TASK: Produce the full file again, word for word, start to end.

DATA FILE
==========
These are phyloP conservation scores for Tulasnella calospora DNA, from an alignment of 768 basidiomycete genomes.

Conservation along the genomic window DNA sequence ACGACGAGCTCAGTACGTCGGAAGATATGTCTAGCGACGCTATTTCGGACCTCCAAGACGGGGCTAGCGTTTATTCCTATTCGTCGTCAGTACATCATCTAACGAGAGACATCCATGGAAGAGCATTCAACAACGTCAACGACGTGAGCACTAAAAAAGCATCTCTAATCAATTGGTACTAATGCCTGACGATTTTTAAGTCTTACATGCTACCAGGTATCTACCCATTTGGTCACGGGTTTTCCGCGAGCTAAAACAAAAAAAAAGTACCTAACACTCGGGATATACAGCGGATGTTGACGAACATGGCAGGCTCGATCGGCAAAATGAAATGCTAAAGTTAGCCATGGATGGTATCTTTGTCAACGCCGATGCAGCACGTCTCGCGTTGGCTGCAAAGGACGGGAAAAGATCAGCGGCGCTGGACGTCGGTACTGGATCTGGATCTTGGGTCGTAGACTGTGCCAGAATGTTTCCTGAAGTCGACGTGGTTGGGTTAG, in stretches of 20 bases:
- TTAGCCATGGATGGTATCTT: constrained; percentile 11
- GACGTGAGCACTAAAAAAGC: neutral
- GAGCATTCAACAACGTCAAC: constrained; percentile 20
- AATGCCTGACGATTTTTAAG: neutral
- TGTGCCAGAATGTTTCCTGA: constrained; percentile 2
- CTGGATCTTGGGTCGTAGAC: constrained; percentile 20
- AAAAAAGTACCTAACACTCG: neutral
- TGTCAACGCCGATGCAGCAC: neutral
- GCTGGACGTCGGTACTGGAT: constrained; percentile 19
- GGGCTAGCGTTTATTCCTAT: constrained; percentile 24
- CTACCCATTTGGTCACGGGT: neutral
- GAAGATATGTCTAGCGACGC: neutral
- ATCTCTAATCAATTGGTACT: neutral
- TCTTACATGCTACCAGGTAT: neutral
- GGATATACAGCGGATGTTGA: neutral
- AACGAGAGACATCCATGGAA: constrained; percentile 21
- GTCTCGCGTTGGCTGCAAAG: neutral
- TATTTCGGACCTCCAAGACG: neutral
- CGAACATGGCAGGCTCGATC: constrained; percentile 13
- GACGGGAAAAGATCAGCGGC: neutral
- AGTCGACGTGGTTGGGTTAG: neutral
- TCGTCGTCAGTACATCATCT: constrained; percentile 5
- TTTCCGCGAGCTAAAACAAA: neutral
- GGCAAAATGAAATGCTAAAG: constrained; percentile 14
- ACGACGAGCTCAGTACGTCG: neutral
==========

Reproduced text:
These are phyloP conservation scores for Tulasnella calospora DNA, from an alignment of 768 basidiomycete genomes.

Conservation along the genomic window DNA sequence ACGACGAGCTCAGTACGTCGGAAGATATGTCTAGCGACGCTATTTCGGACCTCCAAGACGGGGCTAGCGTTTATTCCTATTCGTCGTCAGTACATCATCTAACGAGAGACATCCATGGAAGAGCATTCAACAACGTCAACGACGTGAGCACTAAAAAAGCATCTCTAATCAATTGGTACTAATGCCTGACGATTTTTAAGTCTTACATGCTACCAGGTATCTACCCATTTGGTCACGGGTTTTCCGCGAGCTAAAACAAAAAAAAAGTACCTAACACTCGGGATATACAGCGGATGTTGACGAACATGGCAGGCTCGATCGGCAAAATGAAATGCTAAAGTTAGCCATGGATGGTATCTTTGTCAACGCCGATGCAGCACGTCTCGCGTTGGCTGCAAAGGACGGGAAAAGATCAGCGGCGCTGGACGTCGGTACTGGATCTGGATCTTGGGTCGTAGACTGTGCCAGAATGTTTCCTGAAGTCGACGTGGTTGGGTTAG, in stretches of 20 bases:
- TTAGCCATGGATGGTATCTT: constrained; percentile 11
- GACGTGAGCACTAAAAAAGC: neutral
- GAGCATTCAACAACGTCAAC: constrained; percentile 20
- AATGCCTGACGATTTTTAAG: neutral
- TGTGCCAGAATGTTTCCTGA: constrained; percentile 2
- CTGGATCTTGGGTCGTAGAC: constrained; percentile 20
- AAAAAAGTACCTAACACTCG: neutral
- TGTCAACGCCGATGCAGCAC: neutral
- GCTGGACGTCGGTACTGGAT: constrained; percentile 19
- GGGCTAGCGTTTATTCCTAT: constrained; percentile 24
- CTACCCATTTGGTCACGGGT: neutral
- GAAGATATGTCTAGCGACGC: neutral
- ATCTCTAATCAATTGGTACT: neutral
- TCTTACATGCTACCAGGTAT: neutral
- GGATATACAGCGGATGTTGA: neutral
- AACGAGAGACATCCATGGAA: constrained; percentile 21
- GTCTCGCGTTGGCTGCAAAG: neutral
- TATTTCGGACCTCCAAGACG: neutral
- CGAACATGGCAGGCTCGATC: constrained; percentile 13
- GACGGGAAAAGATCAGCGGC: neutral
- AGTCGACGTGGTTGGGTTAG: neutral
- TCGTCGTCAGTACATCATCT: constrained; percentile 5
- TTTCCGCGAGCTAAAACAAA: neutral
- GGCAAAATGAAATGCTAAAG: constrained; percentile 14
- ACGACGAGCTCAGTACGTCG: neutral